The town occupies a site of remarkable beauty, at the base and on the slope of a hill, commanding a most magnificent view; had anciently a Carmelite convent, founded by Edward II., a Carthusian priory, founded by Henry V., and a house of Observant friars, founded by Henry VII.; figures much in history in connexion with its quondam royal palace; presents now a well-built and pleasant appearance; enjoys ample communication with the metropolis by the Southwestern and the North London railways, by omnibuses running every half-hour of the day, and by steam-boats running in summer to Hungerford pier; and has a post-office under London SW, a railway station with telegraph, a banking office, four good hotels, a five-arched bridge, a railway bridge, a police station, militia barracks, a lecture hall, a theatre, commodious bath-rooms, a parochial library and reading-room, three churches, six dissenting chapels, a Roman Catholic chapel, a new cemetery formed in 1855, a naval and military college, a Wesleyan theological institution, an endowed school with £155 a year, four national schools, a British school, a school of industry, a collegiate Roman Catholic school, four suites of alms-houses with £725, £427, £281, and £206 a year, a dispensary, an infant nursery and servants’ home, a workhouse, and miscellaneous endowed charities £1,700. The five-arched-bridge was built in 1774-7, at a cost of £26,000; is 300 feet long; and stands over three wooded islets. The theatre was built in 1766; is a plain brick edifice; and was the scene of a stampede, caused by an outbreak of fire in Nov. 1865. St. Mary’s church is partly ancient, but chiefly modern; was restored and enlarged in 1866, at a cost of about £4,500; and contains monuments of Thomson the poet, who was interred in it, Gilbert Wakefield the critic, Lord Brouncker, Viscount Fitzwilliam, Admiral Holbourn, E. Gibson the painter, Mrs. Yates the actress, Edmund Kean the tragedian, Lady Margaret Chudleigh, Major Bean who fell at Waterloo, the Rev. R. Delafosse, the Hon. Barbara Lowther, and Mrs. Hofland author of the “Son of a Genius.” The churchyard contains the graves of Dr. Moore author of “Zeluco.” Mallet du Pan editor of the “Mercure Britannique, ” Heydegger master of the revels to George II., and Lady Diana Beauclerk. St. John’s church was built in 1831. St. Matthias’ church was built in 1858, at a cost of £9,000; is in the decorated English style; and has a tower and spire 195 feet high. The Wesleyan theological institution was built in 1843, at a cost of about £10,000; and is in the Tudor style, 248 feet by 65, with wing’s and tower. There are malt-houses, breweries, market-gardens, and nursery-grounds. Pop. of the town in 1861, 7,423. Houses, 1,246.
The parish comprise 1,230 acres. Real property, £68,396; of which £270 are in gas-works. Pop. in 1851, 9,255; in 1861, 10,926. Houses, 1,841. Mansions and villas, within the parish and in its immediate neighbourhood, are numerous. Rosedale House was the place where the poet Thomson wrote much of his works, and where he died; was only a cottage in his time; under-went enlargement soon after his death; and retains the rooms in which he studied. The splendid scenery within and around the parish and the superb view from Richmond hill are sung in Thomson’s “Seasons.” The living of St. Mary is a vicarage united with the chapelry of St. Matthias, and the living of St. John is a p. curacy, in the diocese of Winchester. Value of the former, £500; of the latter, £300. Patron, of the former, King’s College, Cambridge; of the latter, the Vicar of Richmond. Dudley, the son of Elizabeth’s favourite, was a native; and Dr. Moore, Gainsborough, E. Gibson, Joseph Taylor, Mrs. Yates, Edmund Kean, Collins the poet, Edema the landscape painter, and Sir Joshua Reynolds were residents. The sub-district contains also the parishes of Kew and Petersham, and the extra-parochial Thames Navigation toll-house. Acres, 2,120. Pop. in 1851, 10,917; in 1861, 12,665. Houses, 2,141. The district comprehends also the sub-district of Mortlake, containing the parishes of Mortlake and Barnes. Acres of the district, 4,339. Poor-rates in 1863, £10,784. Pop. in 1851, 15,906; in 1861, 18,802. Houses, 3,207. Marriages in 1863, 130; births, 574, of which 32 were illegitimate; deaths, 387, of which 152 were at ages under 5 years, and 3 at ages above 85. Marriages in the ten years 1851-60, 847; births, 4,498; deaths, 3,452. The places of worship, in 1851, were 8 of the Church of England, with 5,261 sittings; 3 of Independents, with790 s.; 1 of Baptists, with 100 s.; 2 of Wesleyans, with 650 s.; and 2 of Roman Catholics, with 330 s. The schools were 11 public day-schools, with 1,418 scholars; 44 private day-schools, with 929 s.; 8 Sunday schools, with 936 s.; and 2 evening schools for adults, with 44 s.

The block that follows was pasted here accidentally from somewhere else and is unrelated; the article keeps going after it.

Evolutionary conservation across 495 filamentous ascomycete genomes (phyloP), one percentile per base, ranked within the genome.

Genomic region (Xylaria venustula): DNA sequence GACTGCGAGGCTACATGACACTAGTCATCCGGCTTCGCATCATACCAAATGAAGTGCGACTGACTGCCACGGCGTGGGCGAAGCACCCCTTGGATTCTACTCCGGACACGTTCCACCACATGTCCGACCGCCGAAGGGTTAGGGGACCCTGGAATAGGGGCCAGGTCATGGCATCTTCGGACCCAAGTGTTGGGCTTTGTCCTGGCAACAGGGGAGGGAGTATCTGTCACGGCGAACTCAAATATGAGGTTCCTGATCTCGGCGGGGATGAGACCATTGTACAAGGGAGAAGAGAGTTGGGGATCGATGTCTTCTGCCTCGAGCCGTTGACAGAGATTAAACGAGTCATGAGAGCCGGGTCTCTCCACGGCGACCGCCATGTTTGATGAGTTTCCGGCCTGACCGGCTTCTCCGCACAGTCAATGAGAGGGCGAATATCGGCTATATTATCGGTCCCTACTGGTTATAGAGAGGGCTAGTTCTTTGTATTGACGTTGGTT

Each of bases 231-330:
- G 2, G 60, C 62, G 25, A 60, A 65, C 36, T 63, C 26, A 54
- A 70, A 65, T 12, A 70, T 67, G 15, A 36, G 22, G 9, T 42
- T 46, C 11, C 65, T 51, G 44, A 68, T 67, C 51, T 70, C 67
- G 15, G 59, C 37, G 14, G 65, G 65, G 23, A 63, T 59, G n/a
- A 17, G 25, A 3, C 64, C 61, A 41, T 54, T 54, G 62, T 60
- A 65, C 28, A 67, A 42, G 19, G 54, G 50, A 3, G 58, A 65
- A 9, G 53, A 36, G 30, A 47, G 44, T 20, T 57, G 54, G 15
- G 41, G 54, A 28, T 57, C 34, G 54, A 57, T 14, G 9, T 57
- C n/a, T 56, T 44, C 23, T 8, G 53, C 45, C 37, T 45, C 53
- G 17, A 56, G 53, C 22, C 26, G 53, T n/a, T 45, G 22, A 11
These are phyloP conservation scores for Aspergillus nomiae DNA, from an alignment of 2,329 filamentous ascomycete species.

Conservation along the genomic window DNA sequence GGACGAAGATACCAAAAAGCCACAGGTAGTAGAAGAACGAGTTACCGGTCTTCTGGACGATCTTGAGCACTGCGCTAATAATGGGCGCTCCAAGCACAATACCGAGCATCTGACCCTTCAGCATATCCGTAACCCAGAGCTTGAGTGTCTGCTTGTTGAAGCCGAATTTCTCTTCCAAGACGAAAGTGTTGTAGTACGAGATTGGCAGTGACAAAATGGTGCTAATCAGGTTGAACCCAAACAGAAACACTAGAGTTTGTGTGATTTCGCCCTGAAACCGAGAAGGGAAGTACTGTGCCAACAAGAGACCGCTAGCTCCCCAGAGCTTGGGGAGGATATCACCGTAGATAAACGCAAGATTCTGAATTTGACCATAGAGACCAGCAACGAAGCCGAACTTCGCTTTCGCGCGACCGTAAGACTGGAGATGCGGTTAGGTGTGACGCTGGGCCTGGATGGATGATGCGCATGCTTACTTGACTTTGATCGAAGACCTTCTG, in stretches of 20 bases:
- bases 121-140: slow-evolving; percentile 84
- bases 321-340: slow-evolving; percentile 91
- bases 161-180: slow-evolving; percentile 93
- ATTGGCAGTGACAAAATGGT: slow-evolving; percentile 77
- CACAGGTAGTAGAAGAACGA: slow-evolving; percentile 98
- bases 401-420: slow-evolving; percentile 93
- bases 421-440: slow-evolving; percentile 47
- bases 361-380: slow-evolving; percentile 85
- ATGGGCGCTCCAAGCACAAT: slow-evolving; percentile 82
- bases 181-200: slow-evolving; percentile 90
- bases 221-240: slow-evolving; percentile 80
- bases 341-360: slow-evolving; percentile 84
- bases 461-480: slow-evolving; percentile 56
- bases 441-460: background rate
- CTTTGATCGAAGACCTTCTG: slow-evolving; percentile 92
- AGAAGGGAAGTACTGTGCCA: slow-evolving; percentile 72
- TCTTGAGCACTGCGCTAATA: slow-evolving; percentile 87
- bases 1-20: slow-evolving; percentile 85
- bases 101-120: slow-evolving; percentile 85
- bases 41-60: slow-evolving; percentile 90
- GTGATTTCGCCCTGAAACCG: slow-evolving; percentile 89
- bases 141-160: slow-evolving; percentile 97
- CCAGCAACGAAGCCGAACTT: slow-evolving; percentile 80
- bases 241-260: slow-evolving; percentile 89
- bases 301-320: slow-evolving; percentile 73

Source: The Imperial Gazetteer of England & Wales [Wilson, John M]. A. Fullarton & Co. N. d. c. [1870-72].
The parish registers of Richmond, Surrey
by Smith, J. Challenor C. (John Challenor Covington); Surrey Parish Register Society. 1903
Online Records (Free)
Civil Registration District: Richmond (Surrey)
Probate Court: Court of the Archdeaconry of Surrey
Rural Deanery: Ewell
Poor Law Union: Richmond